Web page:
Real atrocities get edged towards the graveyard slots, but fictional ones can still command primetime. Luther – the BBC's dysfunctional detective series (the adjective applies to both nouns) – is back, with Luther having been cleared of murdering his wife. I think he's still brooding though, because his breakfast appeared to consist of a cup of a coffee and a game of Russian roulette, something of a kill-or-cure antidote to early-morning sluggishness. Having survived, it was off to work at a new unit devoted to Serious and Serial Crime, where he finds himself on the trail of an exhibitionist serial killer whose ambition is to remind London's jaded citizens "what it's like to be really scared". After killing two women with a flensing knife, he arranges for his third murder to be streamed live by webcam to Luther's office so that he can talk the hapless detectives through it. "He's taunting us," said Luther, demonstrating his intuitive grasp of criminal psychology. Every now and then, Luther goes off to flirt with Alice Morgan, the psychopath who has a bit of a thing for him and expresses her insanity by talking very slowly through a suggestive half-smile. It's all very silly, but fairness compels me to add that they'd come up with a very effective last-minute shock. My pen hit the ceiling.

Arts and Entertainment
Jamie Dornan as Christian Grey in the first-look Fifty Shades of Grey movie still

film
Arts and Entertainment
Sue Perkins and Mel Giedroyc, centre, are up for Best Female TV Comic for their presenting quips on The Great British Bake Off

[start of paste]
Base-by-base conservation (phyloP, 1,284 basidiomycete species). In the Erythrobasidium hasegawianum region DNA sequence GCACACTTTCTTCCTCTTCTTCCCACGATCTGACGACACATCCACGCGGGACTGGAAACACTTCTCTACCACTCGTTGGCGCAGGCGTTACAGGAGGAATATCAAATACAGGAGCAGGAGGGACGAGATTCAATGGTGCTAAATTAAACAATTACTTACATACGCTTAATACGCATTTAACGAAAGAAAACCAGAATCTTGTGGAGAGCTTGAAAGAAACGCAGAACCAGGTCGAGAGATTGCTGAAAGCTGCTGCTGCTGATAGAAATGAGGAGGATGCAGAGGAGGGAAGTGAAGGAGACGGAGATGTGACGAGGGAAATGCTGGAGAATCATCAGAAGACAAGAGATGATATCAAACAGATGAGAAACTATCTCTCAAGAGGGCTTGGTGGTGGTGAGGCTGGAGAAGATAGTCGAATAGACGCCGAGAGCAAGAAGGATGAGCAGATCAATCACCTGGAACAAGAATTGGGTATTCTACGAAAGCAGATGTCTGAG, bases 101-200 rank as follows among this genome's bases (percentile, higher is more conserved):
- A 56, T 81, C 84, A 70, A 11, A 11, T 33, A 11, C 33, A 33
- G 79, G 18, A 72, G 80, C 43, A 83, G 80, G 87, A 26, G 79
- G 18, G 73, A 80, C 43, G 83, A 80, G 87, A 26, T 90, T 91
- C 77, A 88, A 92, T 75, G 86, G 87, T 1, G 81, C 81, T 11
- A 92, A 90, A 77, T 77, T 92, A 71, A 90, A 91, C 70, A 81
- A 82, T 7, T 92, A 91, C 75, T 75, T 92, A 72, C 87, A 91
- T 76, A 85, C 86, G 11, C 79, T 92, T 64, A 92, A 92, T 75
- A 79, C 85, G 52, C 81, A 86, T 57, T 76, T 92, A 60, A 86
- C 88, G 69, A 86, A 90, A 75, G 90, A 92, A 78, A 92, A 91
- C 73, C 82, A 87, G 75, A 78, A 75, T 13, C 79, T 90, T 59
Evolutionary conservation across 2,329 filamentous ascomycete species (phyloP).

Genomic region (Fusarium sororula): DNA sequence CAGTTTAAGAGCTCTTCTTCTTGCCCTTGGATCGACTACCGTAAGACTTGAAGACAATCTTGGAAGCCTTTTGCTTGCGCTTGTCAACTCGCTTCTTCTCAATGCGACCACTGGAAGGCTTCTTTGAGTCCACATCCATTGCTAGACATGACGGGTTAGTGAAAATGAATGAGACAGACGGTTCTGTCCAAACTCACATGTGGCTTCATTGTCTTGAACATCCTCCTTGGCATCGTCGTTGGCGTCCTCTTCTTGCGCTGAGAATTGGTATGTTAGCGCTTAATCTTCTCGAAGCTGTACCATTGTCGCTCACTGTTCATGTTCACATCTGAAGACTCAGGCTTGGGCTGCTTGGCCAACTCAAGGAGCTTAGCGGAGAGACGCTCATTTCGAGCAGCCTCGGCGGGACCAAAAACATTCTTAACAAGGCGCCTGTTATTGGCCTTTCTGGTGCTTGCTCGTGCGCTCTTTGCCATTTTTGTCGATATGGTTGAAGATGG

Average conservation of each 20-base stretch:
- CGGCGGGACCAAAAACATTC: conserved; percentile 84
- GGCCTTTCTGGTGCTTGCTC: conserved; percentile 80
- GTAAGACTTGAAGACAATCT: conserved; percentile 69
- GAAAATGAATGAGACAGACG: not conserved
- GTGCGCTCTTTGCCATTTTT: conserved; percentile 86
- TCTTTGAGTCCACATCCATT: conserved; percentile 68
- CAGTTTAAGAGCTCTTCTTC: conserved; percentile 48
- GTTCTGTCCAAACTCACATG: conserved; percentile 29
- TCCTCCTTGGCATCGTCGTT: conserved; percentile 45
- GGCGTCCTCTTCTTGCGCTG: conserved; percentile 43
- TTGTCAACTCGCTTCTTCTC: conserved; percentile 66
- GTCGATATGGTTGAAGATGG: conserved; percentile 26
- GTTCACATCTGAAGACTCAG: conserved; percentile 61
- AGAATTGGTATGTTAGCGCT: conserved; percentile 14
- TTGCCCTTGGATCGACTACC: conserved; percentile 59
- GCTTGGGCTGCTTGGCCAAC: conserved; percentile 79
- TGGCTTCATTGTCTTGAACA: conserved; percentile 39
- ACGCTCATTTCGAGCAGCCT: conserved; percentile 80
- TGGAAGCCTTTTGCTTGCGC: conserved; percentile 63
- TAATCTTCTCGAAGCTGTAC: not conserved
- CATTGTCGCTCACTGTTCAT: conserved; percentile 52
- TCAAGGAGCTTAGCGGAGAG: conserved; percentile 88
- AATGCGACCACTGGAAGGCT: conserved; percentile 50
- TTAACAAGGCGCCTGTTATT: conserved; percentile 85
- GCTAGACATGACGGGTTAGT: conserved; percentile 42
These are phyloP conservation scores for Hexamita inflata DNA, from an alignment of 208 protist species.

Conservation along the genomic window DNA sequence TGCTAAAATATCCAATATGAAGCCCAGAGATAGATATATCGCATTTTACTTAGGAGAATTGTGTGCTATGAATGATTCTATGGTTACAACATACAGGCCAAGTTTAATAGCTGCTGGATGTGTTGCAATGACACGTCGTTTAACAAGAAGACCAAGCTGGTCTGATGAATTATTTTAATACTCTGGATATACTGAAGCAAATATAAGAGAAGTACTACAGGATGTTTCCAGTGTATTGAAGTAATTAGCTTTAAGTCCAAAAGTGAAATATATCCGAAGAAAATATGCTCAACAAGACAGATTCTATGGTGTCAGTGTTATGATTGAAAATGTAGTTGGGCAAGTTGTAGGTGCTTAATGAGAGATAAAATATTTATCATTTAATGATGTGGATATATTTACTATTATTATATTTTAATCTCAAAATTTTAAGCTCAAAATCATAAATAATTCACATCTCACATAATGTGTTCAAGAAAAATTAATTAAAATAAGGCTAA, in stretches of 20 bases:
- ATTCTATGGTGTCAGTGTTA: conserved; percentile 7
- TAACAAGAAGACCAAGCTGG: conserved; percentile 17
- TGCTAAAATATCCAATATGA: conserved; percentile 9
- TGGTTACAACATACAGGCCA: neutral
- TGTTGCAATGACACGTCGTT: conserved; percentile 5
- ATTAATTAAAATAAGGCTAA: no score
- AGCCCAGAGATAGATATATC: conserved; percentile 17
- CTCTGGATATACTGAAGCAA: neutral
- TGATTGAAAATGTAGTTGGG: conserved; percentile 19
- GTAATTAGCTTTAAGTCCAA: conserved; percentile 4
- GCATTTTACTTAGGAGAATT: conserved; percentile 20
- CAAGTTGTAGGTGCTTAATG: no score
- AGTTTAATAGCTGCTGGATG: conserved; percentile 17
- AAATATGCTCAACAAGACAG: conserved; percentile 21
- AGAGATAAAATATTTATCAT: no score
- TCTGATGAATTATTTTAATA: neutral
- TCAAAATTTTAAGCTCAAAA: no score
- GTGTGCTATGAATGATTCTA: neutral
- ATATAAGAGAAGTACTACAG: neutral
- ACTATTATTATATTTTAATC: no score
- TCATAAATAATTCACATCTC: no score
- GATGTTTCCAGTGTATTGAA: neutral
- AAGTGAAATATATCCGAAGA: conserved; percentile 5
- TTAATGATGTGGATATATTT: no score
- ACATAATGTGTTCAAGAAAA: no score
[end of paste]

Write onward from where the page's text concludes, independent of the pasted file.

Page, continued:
TV
Arts and Entertainment
Martin Freeman as Lester Nygaard in the TV adaptation of 'Fargo'

TV
Arts and Entertainment
A scene from Shakespeare in Love at the Noel Coward Theatre
theatreReview: Shakespeare in Love has moments of sheer stage poetry mixed with effervescent fun
PROMOTED VIDEO
Have you tried new the Independent Digital Edition apps?
Arts and Entertainment
<p><strong>2008</strong></p>
<p>Troubled actor Robert Downey Jr cements his comeback from drug problems by bagging the lead role in Iron Man. Two further films follow</p>

film
Arts and Entertainment

theatre
Arts and Entertainment
Tycoons' text: Warren Buffett and Bill Gates both cite John Brookes' 'Business Adventures' as their favourite book

books
Arts and Entertainment
Panic! In The Disco's Brendon Urie performs on stage

music
Arts and Entertainment

film
Arts and Entertainment
Keira Knightley and Benedict Cumberbatch star in the Alan Turing biopic The Imitation Game

film
Arts and Entertainment

TV
Arts and Entertainment
Radio 4's Today programme host Evan Davis has been announced as the new face of Newsnight

TV
Arts and Entertainment
Pharrell Williams performing on the Main Stage at the Wireless Festival in Finsbury Park, north London

music
Arts and Entertainment
Carrie Mathison returns to the field in the fourth season of Showtime's Homeland

TV
Arts and Entertainment
Crowds soak up the atmosphere at Latitude Festival

music
Arts and Entertainment
Meyne Wyatt and Caren Pistorus arrive for the AACTA Aawrds in Sydney, Australia

TV
Arts and Entertainment
Rick Astley's original music video for 'Never Gonna Give You Up' has been removed from YouTube

music
Arts and Entertainment
Quentin Blake's 'Artists on the beach'

Artists unveils new exhibition inspired by Hastings beach

art
Arts and Entertainment
MusicFans were left disappointed after technical issues
Arts and Entertainment
'Girl with a Pearl Earring' by Johannes Vermeer, c. 1665
artWhat is it about the period that so enthrals novelists?
Arts and Entertainment
Into the woods: The Merry Wives of Windsor at Petersfield
theatreOpen-air productions are the cue for better box-office receipts, new audiences, more interesting artistic challenges – and a picnic
Arts and Entertainment
James singer Tim Booth
latitude 2014
Arts and Entertainment
Lee says: 'I never, ever set out to offend, but it can be an accidental by-product'
comedy
Arts and Entertainment
tvThe judges were wowed by the actress' individual cooking style
Independent
Travel Shop
the manor
Up to 70% off luxury travel
on city breaks Find out more
santorini
Up to 70% off luxury travel